Bank of America serves three customer groups: people, businesses and institutional investors; and provides unique services for each. For people, it provides secured and unsecured lending and deposit, checking and savings accounts. For businesses, it provides assistance managing cash, accessing equity and debt markets, and risk management in terms of currency risk and interest rate volatility. For institutional investors, it provides research that helps identify investing opportunities.
In moving forward, Bank of America believes that it has the resources and capabilities to reach its goal of becoming the “world’s finest financial services company.” It has several characteristics and goals that it believes will drive the company forward. Some of these goals include becoming a customer-driven company, building a stronger balance sheet, managing risk well, to repair legacy issues relating primarily to the mortgage business, and becoming the best place for people to work.
2010 resulted in a $2.2 billion loss for Bank of America. However, this loss was largely due to two non-cash, non-tax deductible goodwill impairment charges. If these expenses had not been recognized, it would have reported a profit of $10.2 billion. In 2010, credit costs fell and resulted in a 42% decrease in its provision expense from 2009. In 2011, Bank of America reported a net income of roughly $1.5 billion. Although this is an improvement from the net loss in 2010, it does not compare to the income levels several years ago. For comparability, the average net income from the relatively strong years of 2004-2007 was about $16.7 billion. However, if 2010 was in fact a year of restructuring and net income continues to trend upwards in the coming years, Bank of America might be a good investment at its current price.
Bank of America competes in a vigorous business environment. It is structured as a universal bank which has not altogether been proven favorable. Bank of America competes largely with Citigroup (C) and JPMorgan Chase (JPM). Both competitors are similar in that they offer a diverse set of businesses to a diverse customer base.
Citigroup has three core businesses. These are Securities and Banking, Global Transaction Services (GTS), and Regional Consumer Banking. Securities and Banking provides revenue from trading, foreign exchange, advisory and other services. The GTS franchise is said to be one of the most attractive businesses in Citi’s industry because of stable revenue and low capital usage. The Regional Consumer Banking business is strategically geared toward appealing to affluent consumers in the top 150 international cities.
JPMorgan also offers a wide range of banking services. Businesses include Investment Banking, Retail Financial Services, Card Services, Commercial Banking, Treasury and Securities Services, and Asset Management.
While both Bank of America and Citi reported losses recently, JPMorgan maintained profitability. Although it did recognize a sizable decrease in earnings in 2008, its current profit levels are substantially greater than in the early 2000’s. Citi reported a significant $26.6 billion loss in 2008 and a much lesser loss of $1.6 billion in 2009. In 2010 and 2011, it reported profits of about $10.6 billion and $11 billion, respectively. Again, Bank of America reported its loss in 2010 of $2.2 billion and reported unimpressive earnings in 2011 of about $1.5 billion. In 2011, Bank of America, Citigroup, and JPMorgan reported net margins of 0.9%, 14.12%, and 18.07%, respectively.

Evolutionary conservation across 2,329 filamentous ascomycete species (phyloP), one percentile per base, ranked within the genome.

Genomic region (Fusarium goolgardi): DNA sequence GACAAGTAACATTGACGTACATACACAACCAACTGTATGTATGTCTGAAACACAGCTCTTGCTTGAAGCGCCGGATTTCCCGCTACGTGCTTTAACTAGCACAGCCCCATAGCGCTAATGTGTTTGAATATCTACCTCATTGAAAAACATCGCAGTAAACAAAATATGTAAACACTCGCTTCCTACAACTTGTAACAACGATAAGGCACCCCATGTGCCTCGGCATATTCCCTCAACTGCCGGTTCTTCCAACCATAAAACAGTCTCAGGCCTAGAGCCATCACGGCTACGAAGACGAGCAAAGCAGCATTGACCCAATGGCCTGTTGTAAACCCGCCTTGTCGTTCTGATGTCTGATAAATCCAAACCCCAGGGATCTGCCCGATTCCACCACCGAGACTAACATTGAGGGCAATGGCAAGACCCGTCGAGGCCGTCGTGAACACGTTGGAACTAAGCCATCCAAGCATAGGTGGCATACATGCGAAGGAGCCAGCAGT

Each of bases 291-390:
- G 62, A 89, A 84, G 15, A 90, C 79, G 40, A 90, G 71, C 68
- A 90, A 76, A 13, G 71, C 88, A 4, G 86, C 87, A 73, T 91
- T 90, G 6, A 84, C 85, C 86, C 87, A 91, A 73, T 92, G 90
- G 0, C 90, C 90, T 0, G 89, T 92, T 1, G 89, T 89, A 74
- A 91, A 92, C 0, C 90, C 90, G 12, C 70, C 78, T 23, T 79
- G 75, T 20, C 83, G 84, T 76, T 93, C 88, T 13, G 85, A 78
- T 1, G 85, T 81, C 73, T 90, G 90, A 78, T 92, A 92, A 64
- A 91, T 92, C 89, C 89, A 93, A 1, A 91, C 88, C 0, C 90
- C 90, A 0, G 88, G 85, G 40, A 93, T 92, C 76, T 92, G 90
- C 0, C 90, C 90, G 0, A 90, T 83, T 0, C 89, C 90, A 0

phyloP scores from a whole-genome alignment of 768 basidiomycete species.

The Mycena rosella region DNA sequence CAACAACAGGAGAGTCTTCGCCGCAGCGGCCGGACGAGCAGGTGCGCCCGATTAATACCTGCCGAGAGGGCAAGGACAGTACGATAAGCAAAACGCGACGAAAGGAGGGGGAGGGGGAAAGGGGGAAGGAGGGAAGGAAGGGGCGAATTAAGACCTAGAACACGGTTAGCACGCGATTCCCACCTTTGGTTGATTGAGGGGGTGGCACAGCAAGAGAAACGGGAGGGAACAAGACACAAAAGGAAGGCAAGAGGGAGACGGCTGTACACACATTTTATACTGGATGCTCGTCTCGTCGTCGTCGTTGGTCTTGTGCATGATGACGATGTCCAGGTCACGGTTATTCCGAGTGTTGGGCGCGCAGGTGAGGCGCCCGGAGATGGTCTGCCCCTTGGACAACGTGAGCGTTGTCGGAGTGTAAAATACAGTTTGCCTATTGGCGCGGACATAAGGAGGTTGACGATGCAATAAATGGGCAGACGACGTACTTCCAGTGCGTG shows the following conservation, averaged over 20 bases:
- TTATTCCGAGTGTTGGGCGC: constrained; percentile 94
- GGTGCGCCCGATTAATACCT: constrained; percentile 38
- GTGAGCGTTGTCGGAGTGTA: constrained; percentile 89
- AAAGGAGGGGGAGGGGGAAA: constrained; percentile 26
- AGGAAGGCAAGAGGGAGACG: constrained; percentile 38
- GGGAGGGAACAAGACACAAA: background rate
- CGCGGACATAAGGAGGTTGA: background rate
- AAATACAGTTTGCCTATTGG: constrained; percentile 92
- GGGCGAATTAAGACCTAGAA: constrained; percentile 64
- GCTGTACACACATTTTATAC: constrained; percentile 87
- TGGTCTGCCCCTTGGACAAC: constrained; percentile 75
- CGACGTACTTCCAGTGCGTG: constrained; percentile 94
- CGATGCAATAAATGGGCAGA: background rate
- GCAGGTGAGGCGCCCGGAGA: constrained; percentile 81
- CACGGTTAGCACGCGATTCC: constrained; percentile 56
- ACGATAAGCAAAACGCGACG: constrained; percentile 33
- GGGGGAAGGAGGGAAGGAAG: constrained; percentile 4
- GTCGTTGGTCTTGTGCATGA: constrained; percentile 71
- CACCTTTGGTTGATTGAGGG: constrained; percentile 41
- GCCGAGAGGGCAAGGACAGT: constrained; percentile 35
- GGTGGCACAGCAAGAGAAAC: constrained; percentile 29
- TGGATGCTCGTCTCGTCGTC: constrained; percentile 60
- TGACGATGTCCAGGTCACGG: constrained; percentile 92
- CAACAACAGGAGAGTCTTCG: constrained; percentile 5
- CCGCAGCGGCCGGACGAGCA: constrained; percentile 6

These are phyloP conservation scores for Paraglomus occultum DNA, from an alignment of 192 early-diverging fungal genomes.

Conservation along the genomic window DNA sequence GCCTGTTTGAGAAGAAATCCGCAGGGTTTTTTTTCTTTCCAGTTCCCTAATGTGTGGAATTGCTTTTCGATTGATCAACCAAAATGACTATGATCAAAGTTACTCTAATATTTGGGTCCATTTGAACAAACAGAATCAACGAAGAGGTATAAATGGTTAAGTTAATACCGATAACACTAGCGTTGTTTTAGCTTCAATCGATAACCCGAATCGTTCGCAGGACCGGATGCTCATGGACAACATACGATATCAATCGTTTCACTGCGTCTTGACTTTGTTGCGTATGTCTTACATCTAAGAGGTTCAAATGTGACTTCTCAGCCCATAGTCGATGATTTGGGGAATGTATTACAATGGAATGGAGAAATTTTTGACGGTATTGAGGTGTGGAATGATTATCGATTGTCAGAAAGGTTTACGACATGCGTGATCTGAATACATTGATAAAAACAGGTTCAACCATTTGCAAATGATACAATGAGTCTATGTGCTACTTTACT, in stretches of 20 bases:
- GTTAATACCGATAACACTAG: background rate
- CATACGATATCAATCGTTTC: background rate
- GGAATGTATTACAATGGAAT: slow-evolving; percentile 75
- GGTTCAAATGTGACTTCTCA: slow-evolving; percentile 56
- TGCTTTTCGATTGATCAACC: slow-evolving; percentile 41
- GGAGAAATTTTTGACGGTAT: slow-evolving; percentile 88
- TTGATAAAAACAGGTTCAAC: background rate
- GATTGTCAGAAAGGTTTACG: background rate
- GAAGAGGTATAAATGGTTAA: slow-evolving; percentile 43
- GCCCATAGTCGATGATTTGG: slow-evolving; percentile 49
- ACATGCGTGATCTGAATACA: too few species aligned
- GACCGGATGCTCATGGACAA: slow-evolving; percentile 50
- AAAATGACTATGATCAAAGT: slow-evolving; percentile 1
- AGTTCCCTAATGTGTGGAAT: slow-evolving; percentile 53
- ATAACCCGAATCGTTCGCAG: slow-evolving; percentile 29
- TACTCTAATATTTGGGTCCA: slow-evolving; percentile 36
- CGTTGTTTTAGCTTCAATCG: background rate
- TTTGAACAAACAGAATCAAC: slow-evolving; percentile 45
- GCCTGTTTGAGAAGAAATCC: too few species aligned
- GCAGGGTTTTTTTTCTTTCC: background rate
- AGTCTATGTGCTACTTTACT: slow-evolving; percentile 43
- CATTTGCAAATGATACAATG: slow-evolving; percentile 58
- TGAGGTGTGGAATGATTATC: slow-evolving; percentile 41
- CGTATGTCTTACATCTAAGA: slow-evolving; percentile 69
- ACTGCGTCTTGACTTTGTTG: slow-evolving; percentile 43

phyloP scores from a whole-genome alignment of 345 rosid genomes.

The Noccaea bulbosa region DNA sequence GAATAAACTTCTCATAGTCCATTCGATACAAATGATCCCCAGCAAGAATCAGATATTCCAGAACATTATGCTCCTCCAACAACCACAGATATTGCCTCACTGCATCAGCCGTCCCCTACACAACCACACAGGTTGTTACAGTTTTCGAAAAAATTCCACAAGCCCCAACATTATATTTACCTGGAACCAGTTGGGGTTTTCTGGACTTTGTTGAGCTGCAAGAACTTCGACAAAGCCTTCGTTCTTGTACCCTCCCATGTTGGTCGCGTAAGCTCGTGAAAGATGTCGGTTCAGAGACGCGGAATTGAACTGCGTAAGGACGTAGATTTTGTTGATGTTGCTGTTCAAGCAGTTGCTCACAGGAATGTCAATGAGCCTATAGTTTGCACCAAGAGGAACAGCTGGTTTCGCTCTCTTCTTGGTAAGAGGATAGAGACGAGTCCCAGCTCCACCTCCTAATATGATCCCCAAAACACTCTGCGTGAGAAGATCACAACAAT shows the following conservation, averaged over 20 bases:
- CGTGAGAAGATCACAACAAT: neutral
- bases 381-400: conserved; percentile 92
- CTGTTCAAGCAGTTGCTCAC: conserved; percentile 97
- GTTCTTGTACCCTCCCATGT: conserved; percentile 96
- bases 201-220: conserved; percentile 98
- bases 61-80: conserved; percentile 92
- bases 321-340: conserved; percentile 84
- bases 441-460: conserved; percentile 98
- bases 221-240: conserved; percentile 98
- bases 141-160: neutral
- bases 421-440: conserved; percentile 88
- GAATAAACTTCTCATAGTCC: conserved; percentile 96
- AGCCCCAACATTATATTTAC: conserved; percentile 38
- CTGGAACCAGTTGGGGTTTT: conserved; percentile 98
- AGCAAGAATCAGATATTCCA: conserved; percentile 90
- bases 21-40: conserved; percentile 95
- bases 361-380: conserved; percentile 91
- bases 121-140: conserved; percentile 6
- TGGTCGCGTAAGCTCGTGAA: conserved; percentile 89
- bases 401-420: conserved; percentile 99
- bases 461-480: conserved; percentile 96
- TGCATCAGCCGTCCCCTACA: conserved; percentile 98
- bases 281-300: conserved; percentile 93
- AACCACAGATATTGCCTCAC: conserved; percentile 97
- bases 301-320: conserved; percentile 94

Quantitatively speaking, Bank of America does not stack up well to some of its main competition. In fact, when considering earnings, Bank of America is selling at a nonsensical level. Citi and JPMorgan are both selling at just above 9 times earnings while Bank of America is selling at a multiple of 813. So logically, to avoid a drastic drop in share price, it will have to significantly increase earnings in the near future.
Recently, Bank of America discovered that a U.S. appeals court ruled that the proposed $8.5 billion settlement with investors in mortgage-backed securities should be reviewed in New York state court. This is a positive alternative to the federal court. These liabilities arise from the 2008 acquisition of Countrywide Financial Corp. The benefit that this will have is that it will reduce the settlement’s scope of review which will increase the chance for the settlement to remain in the proposed $8.5 billion range. More investors purchased Bank of America stock upon this news, resulting in moderate share price appreciation.
However, regardless of the decision, this settlement will put a significant strain on Bank of America’s near-term bottom line. To maintain its goal of strengthening its balance sheet, it would not be wise to fund this expense with a majority of debt. It is possible that management will decide to issue more shares. This will further dilute an already miniscule earnings per share.
Regardless of modest upsides, Bank of America should be seen as very risky investment at its current price. It understandably reported a loss in 2010 but was unable to report earnings close to that of its competition in 2011. The fact that it is selling at over 800 times earnings is a huge warning sign. It has peers with strong balance sheets and positive prospects that are selling for far less. This enormous price to earnings shows that investors anticipate huge earnings growth. There just doesn’t seem to be any substantial evidence supporting this theory. I would only recommend this stock for the speculative investor. Although there is a big upside potential in share price, massive uncertainty exists.